These questions morph into wider ones about the EEA option as a while.  Most crucially: is there time to pursue such a policy now, even were May able to pursue it, given the closeness of Brexit Day?  Then there is the ferocious scrap between pro and anti-EEA Brexiteers about whether or not the EU has, in effect, the power to veto our continued EEA membership post-Brexit.  In either case, the Commission would presumably press for Britain to pay the £40 billion “divorce bill” agreed in principle last December.  Handing over the money and then staying in the Single Market could be a bridge too far for voters.  (One can begin to see why a new mandate would probably be required.)

Now it is important to stress that there are potential answers to at least some of these questions.  Like “Canada”, “Norway” is a tried-and-test model for the Commission.  So why would it seek to hold up the latter were Britain to pursue it?  Boles argues that in exchange for an interim customs union, the EU might be willing to drop the £40 claim for a lower one-off payment.  (It is worth noting that we are evidently in no condition, due to the Government gambling on a deal, and hence on the proposed transition period applying, simply to quit the present customs dispensation next April.)

The disagreements between pro and anti-EEA Brexiteers about what “Norway” would mean stretch wider.  (For example, there is a continued dogfight over whether the EFTA court is in effect independent of the ECJ.)  On some of them, the pros have the edge.  It is plus for the EEA option that it would give us freedom to strike our own trade deals, once we have our customs ducks in a row. On others, the antis are out in front.  It is a minus that the so-called safeguard measures on migration are hedged about with problems.  For example, they must be applied after consultations with the EEA joint committee “with a view to finding a commonly acceptable solution”.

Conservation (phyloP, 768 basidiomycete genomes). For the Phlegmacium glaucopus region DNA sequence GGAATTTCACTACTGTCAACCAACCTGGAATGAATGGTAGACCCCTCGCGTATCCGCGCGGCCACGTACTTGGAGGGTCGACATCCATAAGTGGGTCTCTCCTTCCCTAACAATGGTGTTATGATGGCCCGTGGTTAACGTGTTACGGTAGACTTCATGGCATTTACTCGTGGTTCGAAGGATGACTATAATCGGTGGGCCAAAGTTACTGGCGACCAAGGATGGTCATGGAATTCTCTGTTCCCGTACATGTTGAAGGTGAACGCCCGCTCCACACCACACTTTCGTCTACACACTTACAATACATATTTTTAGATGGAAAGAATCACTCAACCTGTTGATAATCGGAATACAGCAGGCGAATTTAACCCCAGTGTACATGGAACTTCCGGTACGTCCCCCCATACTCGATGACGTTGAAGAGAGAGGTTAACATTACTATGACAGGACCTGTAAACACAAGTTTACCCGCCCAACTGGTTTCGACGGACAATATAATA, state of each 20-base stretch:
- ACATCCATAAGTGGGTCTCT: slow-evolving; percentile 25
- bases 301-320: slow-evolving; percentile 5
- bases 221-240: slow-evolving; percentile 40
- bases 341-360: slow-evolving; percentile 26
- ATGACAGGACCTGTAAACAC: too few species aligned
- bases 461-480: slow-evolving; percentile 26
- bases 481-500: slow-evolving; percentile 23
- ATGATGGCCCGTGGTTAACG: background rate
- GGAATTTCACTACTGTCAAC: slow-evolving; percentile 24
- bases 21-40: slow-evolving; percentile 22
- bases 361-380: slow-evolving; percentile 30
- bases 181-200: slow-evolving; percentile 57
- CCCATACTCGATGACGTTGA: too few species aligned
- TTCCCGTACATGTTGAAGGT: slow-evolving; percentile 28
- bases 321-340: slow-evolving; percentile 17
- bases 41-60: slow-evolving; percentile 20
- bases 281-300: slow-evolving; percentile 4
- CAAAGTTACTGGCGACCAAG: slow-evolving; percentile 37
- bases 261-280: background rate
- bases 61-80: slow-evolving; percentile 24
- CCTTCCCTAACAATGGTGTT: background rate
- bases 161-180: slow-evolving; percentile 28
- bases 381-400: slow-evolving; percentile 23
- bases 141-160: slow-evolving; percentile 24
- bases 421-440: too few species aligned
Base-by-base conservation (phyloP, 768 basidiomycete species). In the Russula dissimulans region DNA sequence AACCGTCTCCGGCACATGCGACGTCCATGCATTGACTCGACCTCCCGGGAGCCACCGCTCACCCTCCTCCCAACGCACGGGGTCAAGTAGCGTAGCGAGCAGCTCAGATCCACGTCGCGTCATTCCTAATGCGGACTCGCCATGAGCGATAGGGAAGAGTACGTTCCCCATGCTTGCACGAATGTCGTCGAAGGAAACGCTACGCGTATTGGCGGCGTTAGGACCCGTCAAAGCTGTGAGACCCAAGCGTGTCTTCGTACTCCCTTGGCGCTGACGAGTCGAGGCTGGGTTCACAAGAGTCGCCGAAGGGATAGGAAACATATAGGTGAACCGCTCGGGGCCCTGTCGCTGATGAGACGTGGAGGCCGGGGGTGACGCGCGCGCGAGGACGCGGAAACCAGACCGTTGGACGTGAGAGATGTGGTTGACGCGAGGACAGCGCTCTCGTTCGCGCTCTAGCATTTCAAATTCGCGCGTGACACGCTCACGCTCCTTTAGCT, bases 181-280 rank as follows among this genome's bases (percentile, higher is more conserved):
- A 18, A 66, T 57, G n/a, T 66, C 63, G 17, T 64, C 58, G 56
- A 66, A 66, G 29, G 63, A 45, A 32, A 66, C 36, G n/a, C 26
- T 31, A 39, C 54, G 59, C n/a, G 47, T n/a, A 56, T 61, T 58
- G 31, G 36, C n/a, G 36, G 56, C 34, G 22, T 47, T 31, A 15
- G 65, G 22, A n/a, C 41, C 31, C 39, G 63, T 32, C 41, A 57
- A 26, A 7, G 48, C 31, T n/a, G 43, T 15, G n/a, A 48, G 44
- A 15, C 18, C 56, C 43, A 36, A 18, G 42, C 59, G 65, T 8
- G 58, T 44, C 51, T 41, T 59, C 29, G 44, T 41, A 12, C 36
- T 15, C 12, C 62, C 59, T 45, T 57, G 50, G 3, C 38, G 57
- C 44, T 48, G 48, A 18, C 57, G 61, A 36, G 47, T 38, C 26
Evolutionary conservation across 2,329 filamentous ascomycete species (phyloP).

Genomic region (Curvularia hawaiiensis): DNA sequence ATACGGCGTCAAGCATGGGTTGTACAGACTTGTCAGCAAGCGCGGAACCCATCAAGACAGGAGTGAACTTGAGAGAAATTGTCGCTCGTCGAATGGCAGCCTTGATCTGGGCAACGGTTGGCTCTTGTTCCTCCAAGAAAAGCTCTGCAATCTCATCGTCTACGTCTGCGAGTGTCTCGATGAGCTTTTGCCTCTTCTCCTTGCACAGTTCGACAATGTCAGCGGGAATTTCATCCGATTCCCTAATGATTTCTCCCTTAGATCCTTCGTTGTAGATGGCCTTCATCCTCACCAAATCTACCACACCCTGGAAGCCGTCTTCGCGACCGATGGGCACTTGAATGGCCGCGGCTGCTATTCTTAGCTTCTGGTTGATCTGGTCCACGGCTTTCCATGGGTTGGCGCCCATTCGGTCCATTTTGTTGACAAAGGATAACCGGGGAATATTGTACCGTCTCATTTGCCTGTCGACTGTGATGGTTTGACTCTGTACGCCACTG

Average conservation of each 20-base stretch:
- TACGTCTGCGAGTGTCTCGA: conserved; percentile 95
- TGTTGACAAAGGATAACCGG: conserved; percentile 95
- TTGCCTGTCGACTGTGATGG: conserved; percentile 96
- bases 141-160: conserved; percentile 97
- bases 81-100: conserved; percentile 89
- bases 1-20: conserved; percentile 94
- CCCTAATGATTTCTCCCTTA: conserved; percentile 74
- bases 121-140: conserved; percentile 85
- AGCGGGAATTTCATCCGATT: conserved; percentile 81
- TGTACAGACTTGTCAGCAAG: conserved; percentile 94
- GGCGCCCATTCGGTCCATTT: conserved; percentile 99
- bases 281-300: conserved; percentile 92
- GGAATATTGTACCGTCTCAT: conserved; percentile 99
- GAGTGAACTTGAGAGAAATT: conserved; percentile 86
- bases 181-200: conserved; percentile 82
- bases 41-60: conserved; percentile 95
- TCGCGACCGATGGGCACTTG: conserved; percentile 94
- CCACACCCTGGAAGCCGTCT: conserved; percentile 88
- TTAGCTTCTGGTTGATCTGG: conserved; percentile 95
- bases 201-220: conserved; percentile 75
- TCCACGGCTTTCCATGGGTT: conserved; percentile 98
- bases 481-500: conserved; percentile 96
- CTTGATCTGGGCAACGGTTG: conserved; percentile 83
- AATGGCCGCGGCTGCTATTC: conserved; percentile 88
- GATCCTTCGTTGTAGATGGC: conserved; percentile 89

On one point, we side with the EEA advocates.  The claim that Britain will become a vassal state if we take the Norway route post-Brexit is overblown. As Daniel Hannan pointed out on ConservativeHome three years ago, Norway is not “excluded from the EU’s own decision-making process. As Anne Tvinnereim of Norway’s Centre Party…explains: “We are not there when they vote, but we do get to influence the position. Most of the politics is done long before it gets to the voting stage”.  Supporters of the Chequers scheme will argue that it offers a superior solution on services, because we would write our own rules, and on immigration, because we would have more flexibility.

This site is where we were before.  The most elegant solution to a negotiating impasse is a Canada Plus Plus Plus scheme, as revealed on this site by way of David Davis’ Alternative White Paper.  Expect more soon on the same theme from the former Brexit Secretary and the ERG.  None the less, the months ahead, as March 29 next year approaches, will not be the forum for an academic debate on the best future for Britain.  Rather, they will be shaped by governmental and parliamentary rough-and-tumble, amidst the most momentous months for this country perhaps since the Suez crisis, arguably since the Second World War.

If a deal is not agreed, or is voted down in the Commons, the question will not be: is the EEA the perfect port in which to seek to dock?  Rather, it could become: is the risk of No Brexit at all; or of an unmanageable No Deal, greater than the disadvantages of EEA membership – even at the risk, as we would see it, of being stuck permanently in the arrangement?  We do not have an answer to that last question yet.  Dominic Raab has further announcements on preparations to make.  And we await more assessments of the consequences of No Deal might bring with it – for example, from Open Europe later this month.

But during the interim, one thought is worth dwelling on.  Not so long ago, the bulk of the Eurosceptic movement would have embraced “Norway” (with its greater room for manoeuvre on farming, fishing, home and foreign affairs and, up to a point, on migration too) with arms wide-open.  Is it wise now to wave it away and rule it out altogether – even if new leadership is required?